by Vittorio Vagliani, Director, Safety at Sea Ltd
[Originally published in IMarEST Marine Professional magazine, Issue 4, 2023]
Since 2010 and the introduction of the Safe Return to Port (SRtP) regulations, shipyards and designers have been dealing with the new design rules and requirements to prove their design passes and to provide the operator with a clear set of SRtP-related actions for each applicable casualty. The focus in most recent years has been on the operational requirements that cruise and ferry owners and operators need to deal with. In terms of documentation, apart from IMO regulations, the Bahamas Maritime Authority (BMA) is the main flag state to have published a clear interpretation for operators on the operational SRtP requirements. These can be found in the BMA Marine Notice 03.
A commonly adopted solution is the adaptation of kill cards, used in the wider maritime industry for managing on-board situations. The concept behind kill cards is very intuitive: a set of printed sheets with a list of actions detailing subject, location and any additional important information, subdivided by crew and/or location in a logical manner to provide the crew with clear actions for a particular area of the vessel. These cards are normally created by the designer and provided to the vessel through an on-board system so that the vessel is able to select the correct casualty and casualty type (for example, Compartment X, Fire) and the system will print these action cards that can be distributed to the SRtP response team.
This is likely the most widely used SRtP response methodology due to it being an understood process and a straightforward solution to the problem. The main disadvantage to be considered, from our experience, is that, once delivered on-board, the kill cards are static and therefore difficult to update without the support of the original creator. Vessels, on the other hand, are not static – there may be changes to valve locations during build, changes can happen as part of normal operation, engine upgrades, decarbonisation initiatives, and there are refits to be considered during the lifetime of the vessel.
Digitised kill cards
Based on the same concept as above, but delivered to the crew through tablets, this solution provides a digitised version of kill cards to crew members. Upon selection of an appropriate casualty, crew members will pick up a tablet loaded with their specific action details. The digitisation offers a number of advantages over paper-based kill cards: in a practical sense, in a digitised format, more information can be provided to the crew, such as P&ID diagrams relevant to the casualty, notes, iconography. The use of tablets is also much more prevalent in everyday life and hence could enhance general usability and take-up. However, this is still a decentralised solution and, by design, still relatively difficult for the operator to maintain the quality of the data throughout the life of the vessel.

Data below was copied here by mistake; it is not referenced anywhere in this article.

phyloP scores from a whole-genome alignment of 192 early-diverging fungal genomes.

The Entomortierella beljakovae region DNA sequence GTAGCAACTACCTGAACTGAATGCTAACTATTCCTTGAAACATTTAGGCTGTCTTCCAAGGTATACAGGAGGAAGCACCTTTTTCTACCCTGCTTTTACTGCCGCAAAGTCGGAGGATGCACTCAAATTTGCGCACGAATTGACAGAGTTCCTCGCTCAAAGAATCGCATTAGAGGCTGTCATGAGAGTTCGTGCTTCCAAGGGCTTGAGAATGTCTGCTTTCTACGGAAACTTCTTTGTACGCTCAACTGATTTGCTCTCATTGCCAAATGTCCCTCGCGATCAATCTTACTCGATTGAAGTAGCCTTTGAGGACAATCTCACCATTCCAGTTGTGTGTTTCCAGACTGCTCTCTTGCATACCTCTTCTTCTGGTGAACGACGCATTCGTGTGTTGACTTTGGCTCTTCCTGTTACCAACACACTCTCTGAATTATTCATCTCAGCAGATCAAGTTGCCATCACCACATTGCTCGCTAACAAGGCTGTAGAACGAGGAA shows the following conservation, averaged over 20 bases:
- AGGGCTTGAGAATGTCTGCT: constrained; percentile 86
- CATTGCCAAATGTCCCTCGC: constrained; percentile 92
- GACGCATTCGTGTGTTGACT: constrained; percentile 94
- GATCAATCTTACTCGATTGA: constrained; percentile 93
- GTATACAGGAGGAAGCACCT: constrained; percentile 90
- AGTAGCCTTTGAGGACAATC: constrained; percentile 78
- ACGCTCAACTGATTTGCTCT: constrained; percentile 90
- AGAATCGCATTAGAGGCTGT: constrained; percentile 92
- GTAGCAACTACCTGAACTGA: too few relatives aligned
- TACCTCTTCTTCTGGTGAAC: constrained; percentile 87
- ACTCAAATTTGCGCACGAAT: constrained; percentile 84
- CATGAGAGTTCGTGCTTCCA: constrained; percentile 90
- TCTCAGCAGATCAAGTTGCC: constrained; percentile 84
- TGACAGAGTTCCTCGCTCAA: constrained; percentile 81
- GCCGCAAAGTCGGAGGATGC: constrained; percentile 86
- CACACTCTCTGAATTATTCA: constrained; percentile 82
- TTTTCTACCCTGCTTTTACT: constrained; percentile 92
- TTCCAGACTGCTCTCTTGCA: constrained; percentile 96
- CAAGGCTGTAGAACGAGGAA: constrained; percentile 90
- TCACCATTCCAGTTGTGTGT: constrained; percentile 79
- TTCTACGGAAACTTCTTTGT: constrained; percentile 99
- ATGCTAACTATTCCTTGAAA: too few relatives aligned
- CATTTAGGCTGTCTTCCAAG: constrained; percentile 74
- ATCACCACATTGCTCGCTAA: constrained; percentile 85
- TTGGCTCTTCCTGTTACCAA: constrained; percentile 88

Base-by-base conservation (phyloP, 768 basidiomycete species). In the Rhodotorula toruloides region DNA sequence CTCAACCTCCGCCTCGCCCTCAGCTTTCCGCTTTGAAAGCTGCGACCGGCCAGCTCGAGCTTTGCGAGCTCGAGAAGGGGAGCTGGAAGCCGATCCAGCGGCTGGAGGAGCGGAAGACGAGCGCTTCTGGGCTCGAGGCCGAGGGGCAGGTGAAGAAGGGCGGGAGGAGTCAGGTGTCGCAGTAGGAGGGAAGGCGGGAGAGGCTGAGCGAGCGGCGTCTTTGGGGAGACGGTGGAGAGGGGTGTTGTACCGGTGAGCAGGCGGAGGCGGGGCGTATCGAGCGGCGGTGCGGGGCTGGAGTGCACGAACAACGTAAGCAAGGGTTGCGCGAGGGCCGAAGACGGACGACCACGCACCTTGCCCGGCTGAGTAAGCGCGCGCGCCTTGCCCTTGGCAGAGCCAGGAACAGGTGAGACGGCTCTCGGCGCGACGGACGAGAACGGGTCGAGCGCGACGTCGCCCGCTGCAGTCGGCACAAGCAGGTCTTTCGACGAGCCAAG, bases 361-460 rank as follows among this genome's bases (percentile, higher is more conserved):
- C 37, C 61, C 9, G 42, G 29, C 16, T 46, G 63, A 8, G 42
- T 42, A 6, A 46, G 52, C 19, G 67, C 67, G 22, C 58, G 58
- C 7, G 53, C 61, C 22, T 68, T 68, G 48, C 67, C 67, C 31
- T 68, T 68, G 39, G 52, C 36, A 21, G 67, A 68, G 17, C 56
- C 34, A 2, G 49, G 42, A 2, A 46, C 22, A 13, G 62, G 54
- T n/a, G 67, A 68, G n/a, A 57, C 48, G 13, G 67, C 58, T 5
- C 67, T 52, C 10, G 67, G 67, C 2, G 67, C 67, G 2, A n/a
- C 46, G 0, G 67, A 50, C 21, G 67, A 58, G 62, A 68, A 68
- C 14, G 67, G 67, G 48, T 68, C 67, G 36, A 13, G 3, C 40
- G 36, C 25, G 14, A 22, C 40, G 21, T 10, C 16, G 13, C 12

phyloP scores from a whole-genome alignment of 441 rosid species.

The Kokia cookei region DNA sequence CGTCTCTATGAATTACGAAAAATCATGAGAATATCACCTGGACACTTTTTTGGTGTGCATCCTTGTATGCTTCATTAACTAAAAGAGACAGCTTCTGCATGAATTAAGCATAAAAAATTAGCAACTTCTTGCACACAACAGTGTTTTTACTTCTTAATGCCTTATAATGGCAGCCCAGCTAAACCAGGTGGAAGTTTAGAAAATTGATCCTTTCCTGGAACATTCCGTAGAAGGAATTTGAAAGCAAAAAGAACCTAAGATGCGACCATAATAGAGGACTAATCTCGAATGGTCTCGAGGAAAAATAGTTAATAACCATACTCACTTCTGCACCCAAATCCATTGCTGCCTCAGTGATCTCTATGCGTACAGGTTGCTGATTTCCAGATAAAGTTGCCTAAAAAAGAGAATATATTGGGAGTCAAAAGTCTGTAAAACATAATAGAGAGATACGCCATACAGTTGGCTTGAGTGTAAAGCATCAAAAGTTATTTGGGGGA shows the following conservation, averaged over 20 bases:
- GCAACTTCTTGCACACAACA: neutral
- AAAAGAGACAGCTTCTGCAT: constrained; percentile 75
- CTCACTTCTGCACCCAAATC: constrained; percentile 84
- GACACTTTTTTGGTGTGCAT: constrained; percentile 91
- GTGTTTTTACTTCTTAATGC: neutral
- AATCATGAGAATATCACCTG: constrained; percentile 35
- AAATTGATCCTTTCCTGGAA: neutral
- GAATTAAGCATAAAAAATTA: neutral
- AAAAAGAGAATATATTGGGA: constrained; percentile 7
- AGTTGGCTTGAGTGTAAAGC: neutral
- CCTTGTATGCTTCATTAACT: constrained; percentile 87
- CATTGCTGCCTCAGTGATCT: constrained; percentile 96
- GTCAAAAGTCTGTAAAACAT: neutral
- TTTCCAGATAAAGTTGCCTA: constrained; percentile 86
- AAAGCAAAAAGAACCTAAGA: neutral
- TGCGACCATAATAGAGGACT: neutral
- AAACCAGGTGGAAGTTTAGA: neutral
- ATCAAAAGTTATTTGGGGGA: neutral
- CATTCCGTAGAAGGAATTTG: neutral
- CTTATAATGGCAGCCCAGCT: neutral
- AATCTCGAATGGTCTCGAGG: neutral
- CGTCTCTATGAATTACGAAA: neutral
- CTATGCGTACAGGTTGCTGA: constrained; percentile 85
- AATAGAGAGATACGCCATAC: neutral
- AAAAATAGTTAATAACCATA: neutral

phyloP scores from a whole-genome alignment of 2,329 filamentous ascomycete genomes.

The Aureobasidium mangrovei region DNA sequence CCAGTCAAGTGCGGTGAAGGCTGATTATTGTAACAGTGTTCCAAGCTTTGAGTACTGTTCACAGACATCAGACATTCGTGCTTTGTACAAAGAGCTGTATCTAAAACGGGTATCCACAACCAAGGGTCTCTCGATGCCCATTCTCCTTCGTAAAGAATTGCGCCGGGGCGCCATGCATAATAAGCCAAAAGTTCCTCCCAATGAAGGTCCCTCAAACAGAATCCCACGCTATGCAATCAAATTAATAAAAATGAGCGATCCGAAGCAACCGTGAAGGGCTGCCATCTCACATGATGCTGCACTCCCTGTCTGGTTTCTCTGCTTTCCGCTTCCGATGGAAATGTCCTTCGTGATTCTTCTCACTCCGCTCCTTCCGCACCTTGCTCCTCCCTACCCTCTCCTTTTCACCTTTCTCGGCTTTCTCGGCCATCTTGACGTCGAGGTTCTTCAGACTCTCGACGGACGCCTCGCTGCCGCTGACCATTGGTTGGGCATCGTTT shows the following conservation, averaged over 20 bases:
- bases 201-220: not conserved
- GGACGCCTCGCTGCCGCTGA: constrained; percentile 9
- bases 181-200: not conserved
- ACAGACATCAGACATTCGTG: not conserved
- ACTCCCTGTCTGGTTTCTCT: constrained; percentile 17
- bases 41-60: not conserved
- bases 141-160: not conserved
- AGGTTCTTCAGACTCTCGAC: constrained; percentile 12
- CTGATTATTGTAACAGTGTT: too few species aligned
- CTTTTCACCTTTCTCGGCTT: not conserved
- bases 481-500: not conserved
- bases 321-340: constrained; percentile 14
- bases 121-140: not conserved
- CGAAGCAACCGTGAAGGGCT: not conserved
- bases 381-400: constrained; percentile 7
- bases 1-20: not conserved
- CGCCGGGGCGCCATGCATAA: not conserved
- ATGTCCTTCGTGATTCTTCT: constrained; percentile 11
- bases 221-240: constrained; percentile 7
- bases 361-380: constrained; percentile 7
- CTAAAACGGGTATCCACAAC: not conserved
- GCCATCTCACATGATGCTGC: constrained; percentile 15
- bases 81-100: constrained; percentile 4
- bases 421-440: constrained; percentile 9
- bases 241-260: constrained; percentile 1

A further step in digitisation, the provision of a centralised SRtP database, aims to improve the process of response in two core aspects: flexibility and centralisation. At the core, tablets are provided to crew with their specific actions to perform.
The flexibility of the system is due to the core idea of an onboard database which understands what actions are required for each casualty. The distribution to the crew is, in opposition to the first two systems described above, done on demand, rather than predetermined at design stage. This allows the system to provide the chief engineer greater customisation over the process- actions can be distributed by location or by system or be further customised to the needs of the vessel. Strategies can be updated post-drill for continuous improvement and remembered by the system on a casualty-by-casualty basis. Furthermore, the data within the system can be modified and maintained by the crew to a much greater level.
A second core improvement is the centralisation of the process – a single person on-board runs the SRtP response and can visualise progress by receiving near-instant feedback from the tablets, understanding where there may be issues and having access, through the system, to design documentation to problem solve as the response is in progress.
Within the notice, the BMA sets out guidance for conducting surveys of SRtP vessels, thereby setting the standard expected by operators. In essence, the operator must provide – in paper or electronic format – a clear list of all containment and restoration actions required for each casualty and ensure the crew is trained and competent in performing an SRtP casualty response. Importantly, the notice also confirms the requirement on the operator to complete the SRtP response process with one hour for the most important systems. Further requirements are put on the operator to, as a minimum, perform an SRtP drill every three months to ensure that the SRtP actions are maintained as correct post upgrades and conversions, and during maintenance operations. Further details of the requirements can be found in the Marine Notice itself.